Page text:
CRM Trends

By John Taschek  |  Posted 2001-10-15 Print this article Print

CRM Trends

Clear trends are emerging in the CRM world. The first is that companies require faster implementations, quicker times to benefit and lower prices. The poor technology climate should yield lower prices overall, but even when vendors do not lower their list or quoted prices, its still a buyers market. In other words, negotiate freely.

The trend toward quickness to benefit and a faster ROI and implementation also exists, but there are complications. Customers require faster returns, and vendors are happy to oblige. Thats why companies such as hosted solution provider are starting to eat away at Siebels and other traditional CRM vendors sales. Likewise, SalesLogix, Onyx Software Corp. and Talisma Corp. have had remarkable success by selling customers on the advantages of a rich feature set coupled with quickness to benefit.

Companies considering CRM should realize, however, that no CRM solution will be the cure for all that ails them. While many CRM vendors can deliver quick benefits, the benefits derived may not do anything to help solve a companys most pressing problems.

For example, some CRM packages may only deal with tracking customer e-mail and calls. Others may be best at serving up mailing lists for cross-selling opportunities.

Few CRM vendors offer a complete CRM solution. If a company chooses to go the quick route and grab the low-hanging fruit without considering how to get at the rest of the tree, they will face problems later.

This leads to the next CRM trend: packaged CRM suites. A company can choose to implement individual modules of a CRM suite that solve some problems quickly. If the company likes the individual packages, it can go ahead and install the rest of the suite. The advantage is companies avoid the hassles of trying to integrate best-of-breed software, which costs more in entirety and is more difficult to manage later.

The disadvantage is most suites are just marketing strategies right now and are not fully integrated. Take, for example, SAS Institute and Blue Martini Software Inc., which are attempting to couple SAS analytics system with the Blue Martini CRM package. The two systems are packaged but are not completely integrated.

Expect to see the dissolution of these integration issues in the coming years, as well as tightly integrated best-of-breed applications from the smaller vendors that have avoided being targets of acquisition. For now, companies should take these products for what theyre worth and make sure they have extensive service level agreements in place before committing to any application suite project.

The final trend—toward rewriting CRM packages using more open Internet architectures—began several years ago, when PeopleSoft Inc. bought Vantive Corp. and merged the Vantive CRM platform with the PeopleSoft Internet Architecture. The result was an Internet-based CRM package that was scalable, easy to use and deploy, and that possibly saved PeopleSoft from going out of business.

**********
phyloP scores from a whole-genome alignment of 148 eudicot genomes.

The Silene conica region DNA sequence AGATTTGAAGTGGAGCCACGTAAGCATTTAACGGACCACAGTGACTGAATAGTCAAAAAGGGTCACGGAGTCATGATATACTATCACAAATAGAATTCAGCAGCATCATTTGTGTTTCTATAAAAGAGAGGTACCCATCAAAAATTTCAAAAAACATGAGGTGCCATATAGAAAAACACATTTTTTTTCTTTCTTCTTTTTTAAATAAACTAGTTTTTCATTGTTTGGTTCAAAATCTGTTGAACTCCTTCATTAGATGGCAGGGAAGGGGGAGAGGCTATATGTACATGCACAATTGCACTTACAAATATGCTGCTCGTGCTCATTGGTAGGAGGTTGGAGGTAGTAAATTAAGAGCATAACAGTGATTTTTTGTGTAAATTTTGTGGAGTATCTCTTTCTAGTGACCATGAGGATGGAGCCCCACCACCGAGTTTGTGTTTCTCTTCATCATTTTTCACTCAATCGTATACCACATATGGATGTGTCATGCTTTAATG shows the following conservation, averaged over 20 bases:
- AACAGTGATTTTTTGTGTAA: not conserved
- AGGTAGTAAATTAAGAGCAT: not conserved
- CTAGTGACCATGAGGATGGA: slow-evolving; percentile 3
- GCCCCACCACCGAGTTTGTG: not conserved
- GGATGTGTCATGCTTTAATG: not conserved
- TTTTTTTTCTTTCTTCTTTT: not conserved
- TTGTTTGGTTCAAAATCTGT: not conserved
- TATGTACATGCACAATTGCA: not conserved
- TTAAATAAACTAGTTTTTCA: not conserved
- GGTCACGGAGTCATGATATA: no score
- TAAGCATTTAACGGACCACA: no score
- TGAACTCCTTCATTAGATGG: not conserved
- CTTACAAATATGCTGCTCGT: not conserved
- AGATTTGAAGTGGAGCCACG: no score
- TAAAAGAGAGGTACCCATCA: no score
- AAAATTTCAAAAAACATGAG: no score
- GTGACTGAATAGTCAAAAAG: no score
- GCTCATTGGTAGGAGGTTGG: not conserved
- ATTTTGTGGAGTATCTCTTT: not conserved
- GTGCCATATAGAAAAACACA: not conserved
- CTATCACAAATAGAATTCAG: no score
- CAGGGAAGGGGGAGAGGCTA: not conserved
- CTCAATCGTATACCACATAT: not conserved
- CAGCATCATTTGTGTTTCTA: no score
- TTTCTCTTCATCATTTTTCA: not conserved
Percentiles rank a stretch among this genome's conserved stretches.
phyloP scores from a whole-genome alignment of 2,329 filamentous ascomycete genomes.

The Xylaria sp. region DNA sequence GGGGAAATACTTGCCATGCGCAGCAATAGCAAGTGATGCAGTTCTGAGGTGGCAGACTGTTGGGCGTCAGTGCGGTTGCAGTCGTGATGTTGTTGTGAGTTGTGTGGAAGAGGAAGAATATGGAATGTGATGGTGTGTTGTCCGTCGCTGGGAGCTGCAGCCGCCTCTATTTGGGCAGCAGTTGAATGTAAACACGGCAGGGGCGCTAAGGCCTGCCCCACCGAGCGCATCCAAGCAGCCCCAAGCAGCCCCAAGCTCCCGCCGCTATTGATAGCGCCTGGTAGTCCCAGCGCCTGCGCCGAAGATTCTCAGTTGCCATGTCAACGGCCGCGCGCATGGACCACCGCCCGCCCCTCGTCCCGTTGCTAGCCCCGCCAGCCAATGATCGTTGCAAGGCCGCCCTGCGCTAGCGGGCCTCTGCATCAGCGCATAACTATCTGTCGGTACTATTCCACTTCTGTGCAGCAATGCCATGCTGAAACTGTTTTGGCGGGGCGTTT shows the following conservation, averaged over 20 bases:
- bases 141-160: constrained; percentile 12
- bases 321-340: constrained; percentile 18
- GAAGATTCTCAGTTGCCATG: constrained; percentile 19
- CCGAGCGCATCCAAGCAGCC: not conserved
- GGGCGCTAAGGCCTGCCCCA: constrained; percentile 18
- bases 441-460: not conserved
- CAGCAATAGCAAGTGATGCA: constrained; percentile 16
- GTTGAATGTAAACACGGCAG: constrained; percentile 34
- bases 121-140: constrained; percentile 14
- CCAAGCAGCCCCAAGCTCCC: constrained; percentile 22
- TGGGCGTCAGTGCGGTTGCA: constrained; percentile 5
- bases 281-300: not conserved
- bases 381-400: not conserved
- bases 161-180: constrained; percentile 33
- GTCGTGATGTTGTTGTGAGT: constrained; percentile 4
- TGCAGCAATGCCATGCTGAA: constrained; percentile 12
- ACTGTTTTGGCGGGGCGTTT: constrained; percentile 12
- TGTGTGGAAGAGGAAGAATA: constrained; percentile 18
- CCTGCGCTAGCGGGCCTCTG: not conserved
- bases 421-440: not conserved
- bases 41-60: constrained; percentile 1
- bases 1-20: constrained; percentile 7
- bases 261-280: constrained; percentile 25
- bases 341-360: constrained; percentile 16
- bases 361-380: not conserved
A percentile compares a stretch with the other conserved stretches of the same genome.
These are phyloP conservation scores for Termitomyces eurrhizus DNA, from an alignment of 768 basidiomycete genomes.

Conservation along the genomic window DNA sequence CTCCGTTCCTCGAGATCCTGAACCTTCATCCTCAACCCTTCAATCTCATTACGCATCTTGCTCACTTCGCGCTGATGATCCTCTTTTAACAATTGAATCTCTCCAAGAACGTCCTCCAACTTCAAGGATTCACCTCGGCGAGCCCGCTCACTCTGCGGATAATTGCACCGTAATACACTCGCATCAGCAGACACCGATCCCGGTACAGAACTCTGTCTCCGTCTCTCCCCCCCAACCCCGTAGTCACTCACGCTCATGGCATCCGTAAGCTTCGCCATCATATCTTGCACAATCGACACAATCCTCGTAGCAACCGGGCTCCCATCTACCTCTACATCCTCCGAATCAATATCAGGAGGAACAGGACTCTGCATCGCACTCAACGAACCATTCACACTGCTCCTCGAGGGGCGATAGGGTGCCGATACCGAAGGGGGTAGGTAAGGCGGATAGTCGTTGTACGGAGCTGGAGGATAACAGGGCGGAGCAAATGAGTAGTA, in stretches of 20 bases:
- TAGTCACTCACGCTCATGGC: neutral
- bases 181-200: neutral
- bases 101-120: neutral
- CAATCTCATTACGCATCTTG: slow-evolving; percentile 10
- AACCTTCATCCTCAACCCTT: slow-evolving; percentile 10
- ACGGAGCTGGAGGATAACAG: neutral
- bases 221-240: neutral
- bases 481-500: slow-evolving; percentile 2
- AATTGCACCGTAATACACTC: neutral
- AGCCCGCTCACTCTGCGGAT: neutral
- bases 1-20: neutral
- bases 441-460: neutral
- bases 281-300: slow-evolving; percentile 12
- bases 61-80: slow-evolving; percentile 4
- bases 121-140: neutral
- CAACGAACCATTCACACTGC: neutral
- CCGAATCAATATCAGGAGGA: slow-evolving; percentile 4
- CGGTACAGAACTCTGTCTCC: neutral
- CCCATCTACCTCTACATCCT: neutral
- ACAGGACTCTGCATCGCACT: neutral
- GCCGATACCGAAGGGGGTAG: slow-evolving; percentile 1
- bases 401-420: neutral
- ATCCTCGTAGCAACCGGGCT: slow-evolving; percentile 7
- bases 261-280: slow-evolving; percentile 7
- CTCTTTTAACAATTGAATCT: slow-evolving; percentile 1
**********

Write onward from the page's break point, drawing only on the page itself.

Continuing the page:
Still, many nonhosted CRM vendors use client/server architectures that are difficult to maintain once implemented.

Siebel was the latest vendor to rewrite its code base and launch an Internet-based CRM suite, called Siebel 7. Expect, as with any package of this scope, to see quirks with the first releases of the product. However, although Siebel did not completely rewrite its core application server, the company now has the leverage to make efficient changes to its main package without forcing its customers to redeploy thousands of clients.

As the director of eWEEK Labs, John manages a staff that tests and analyzes a wide range of corporate technology products. He has been instrumental in expanding eWEEK Labs' analyses into actual user environments, and has continually engineered the Labs for accurate portrayal of true enterprise infrastructures. John also writes eWEEK's 'Wide Angle' column, which challenges readers interested in enterprise products and strategies to reconsider old assumptions and think about existing IT problems in new ways. Prior to his tenure at eWEEK, which started in 1994, Taschek headed up the performance testing lab at PC/Computing magazine (now called Smart Business). Taschek got his start in IT in Washington D.C., holding various technical positions at the National Alliance of Business and the Department of Housing and Urban Development. There, he and his colleagues assisted the government office with integrating the Windows desktop operating system with HUD's legacy mainframe and mid-range servers.

Submit a Comment

Loading Comments...
Manage your Newsletters: Login   Register My Newsletters

Rocket Fuel